Amazing, really, that all three of these men live within a block of our Laguna Beach cottage. Each of us is very different, and each interesting, evolved as a man, and powerful in his own way. So, yes, this week was a special pleasure. And a reminder of the value and importance of these relationships. They too often get neglected in the busy-ness of life.

Friday, September 22, 2017

HEALTH CARE: THIS JUST IN...

John McCain JUST announced his opposition to Graham-Cassidy, the latest Republican effort to "repeal and replace" the Affordable Care Act. Good for him.

But what is astounding is that almost every other Republican senator is falling in line behind this deplorable attempt to deprive vast numbers of Americans of affordable health insurance. And why? Health providers, professional associations, and a huge majority of voters are opposed to it. Republican politicians are virtually alone in their eagerness and haste to undo even this minimal program that Obama managed to get through. The only possible reason I can see is precisely that: it was Obama's program. It's an act of hatefulness and spite, not of leadership.

My hope--along with that of the millions who want and in many cases desperately need the ACA--is that at least one other "no" vote will be forthcoming to save it. Susan Collins? Lisa Murkowski? Your country needs you now.

It has come to this? Really? That the fate of America's health is now in the hands of a single United States senator? Where are the men and women of conscience and compassion, the ones we need in our two legislative houses? Is party allegiance the only thing that counts--even when what the party proposes flies in the face of reason and good sense?

Shame on Mitch McConnell and his knee-jerk Republicans, for bringing us to this deplorable point in our national history! Shame on them for eight years of mindless, ruthless, senseless opposition to a president who still fought the good fight for the American people! Shame on them for their petty partisanship!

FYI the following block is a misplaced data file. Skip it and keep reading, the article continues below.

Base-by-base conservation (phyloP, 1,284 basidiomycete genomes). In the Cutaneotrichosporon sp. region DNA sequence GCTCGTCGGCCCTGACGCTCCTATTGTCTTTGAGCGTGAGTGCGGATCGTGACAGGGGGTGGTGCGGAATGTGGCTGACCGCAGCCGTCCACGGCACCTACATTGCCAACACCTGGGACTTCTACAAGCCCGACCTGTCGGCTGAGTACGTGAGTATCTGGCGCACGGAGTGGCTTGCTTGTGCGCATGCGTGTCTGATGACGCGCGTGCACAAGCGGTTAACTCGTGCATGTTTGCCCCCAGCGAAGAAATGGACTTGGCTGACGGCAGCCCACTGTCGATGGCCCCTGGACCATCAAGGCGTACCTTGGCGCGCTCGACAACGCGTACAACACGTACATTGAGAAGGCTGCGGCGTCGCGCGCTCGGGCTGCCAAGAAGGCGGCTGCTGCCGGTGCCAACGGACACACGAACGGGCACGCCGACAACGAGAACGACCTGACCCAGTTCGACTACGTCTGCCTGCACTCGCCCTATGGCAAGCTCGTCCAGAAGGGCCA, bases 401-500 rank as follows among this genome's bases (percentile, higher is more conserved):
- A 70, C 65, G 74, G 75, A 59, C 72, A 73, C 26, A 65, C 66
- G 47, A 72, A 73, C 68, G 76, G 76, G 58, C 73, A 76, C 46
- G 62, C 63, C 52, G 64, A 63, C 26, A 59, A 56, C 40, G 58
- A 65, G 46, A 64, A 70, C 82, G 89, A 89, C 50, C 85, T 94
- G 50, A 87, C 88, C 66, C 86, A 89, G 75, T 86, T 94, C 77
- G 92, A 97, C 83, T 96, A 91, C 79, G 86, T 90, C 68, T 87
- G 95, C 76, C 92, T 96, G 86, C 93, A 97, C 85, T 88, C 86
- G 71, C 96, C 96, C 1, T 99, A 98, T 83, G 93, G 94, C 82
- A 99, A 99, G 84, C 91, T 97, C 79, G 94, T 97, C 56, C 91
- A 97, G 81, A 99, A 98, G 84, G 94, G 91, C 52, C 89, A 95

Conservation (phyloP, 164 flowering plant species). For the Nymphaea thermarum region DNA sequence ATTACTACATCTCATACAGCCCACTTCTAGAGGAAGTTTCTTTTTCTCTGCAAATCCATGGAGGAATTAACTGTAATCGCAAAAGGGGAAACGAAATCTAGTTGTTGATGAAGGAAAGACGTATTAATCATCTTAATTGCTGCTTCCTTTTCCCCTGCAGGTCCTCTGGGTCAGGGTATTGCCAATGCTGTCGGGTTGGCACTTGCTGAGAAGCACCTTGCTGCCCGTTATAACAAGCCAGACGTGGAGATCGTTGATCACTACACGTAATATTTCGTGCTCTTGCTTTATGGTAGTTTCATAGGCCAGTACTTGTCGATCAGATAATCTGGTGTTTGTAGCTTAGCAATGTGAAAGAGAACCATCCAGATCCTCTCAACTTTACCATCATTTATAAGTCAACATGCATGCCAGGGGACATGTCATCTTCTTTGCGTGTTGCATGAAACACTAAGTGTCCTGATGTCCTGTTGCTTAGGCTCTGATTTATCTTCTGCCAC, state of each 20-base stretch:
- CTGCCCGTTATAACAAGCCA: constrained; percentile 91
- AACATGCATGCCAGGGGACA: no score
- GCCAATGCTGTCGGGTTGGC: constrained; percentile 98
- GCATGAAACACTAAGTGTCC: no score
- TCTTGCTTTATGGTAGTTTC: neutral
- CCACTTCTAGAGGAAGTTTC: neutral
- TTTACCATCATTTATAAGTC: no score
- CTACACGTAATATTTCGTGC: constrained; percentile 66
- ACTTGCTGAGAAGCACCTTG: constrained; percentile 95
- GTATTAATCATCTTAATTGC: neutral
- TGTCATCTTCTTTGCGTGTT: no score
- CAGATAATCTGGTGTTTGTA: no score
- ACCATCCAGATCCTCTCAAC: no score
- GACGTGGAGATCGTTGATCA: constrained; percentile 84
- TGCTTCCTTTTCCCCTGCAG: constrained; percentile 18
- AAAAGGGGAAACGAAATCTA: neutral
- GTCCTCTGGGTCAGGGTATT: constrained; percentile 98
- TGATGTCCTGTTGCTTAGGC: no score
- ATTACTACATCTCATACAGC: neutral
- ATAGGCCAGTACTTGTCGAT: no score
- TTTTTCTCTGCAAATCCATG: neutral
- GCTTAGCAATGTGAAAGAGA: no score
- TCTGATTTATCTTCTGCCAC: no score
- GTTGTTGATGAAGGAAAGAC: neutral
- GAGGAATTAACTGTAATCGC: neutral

Thank you, John McCain. But what about the rest of you, Republican senators? It's time to grow up, act like adults, put party behind country, give personal attention to the needs of your constituents and vote your conscience--assuming that you have one!

Thursday, September 21, 2017

A LATIN INVASION!

What a wealth of Latin talent currently on display at the Bergamot Station galleries! There were Carlos & Elsa & Gilbert & Dora and Javier & Gustavo and Jaime. I might have missed others—my time in the galleries there was regrettably limited.

Carlos & Elsa & Gilbert & Dora are at CraigKrull Gallery. Carlos is the late Carlos Almaraz, whose work is also prominently exhibited in Playing with Fire, a current retrospective at the Los Angeles County Museum of Art. He was married, during his all-too-brief life span, to Elsa Flores. Gilbert is (the also, sadly late) Gilbert “Magu” Lujan, who was working with and alongside Carlos and Elsa back in the 1970s and 80s and who, with them, was a prime mover in the “Chicanismo” movement—which they all managed to transcend with the strength of their individual vision as artists. Magu also has an important current retrospective, Atzlan to Magulandia, at the UC Irvine gallery, which I have not yet seen. Dora is the ceramic artist Dora De Larios, whose longevity happily persists until this day. The gallery’s exhibition is a powerful and moving tribute to these artists, whose work was essential to the long-delayed elevation of Latin art and culture to a rightful place in their California home.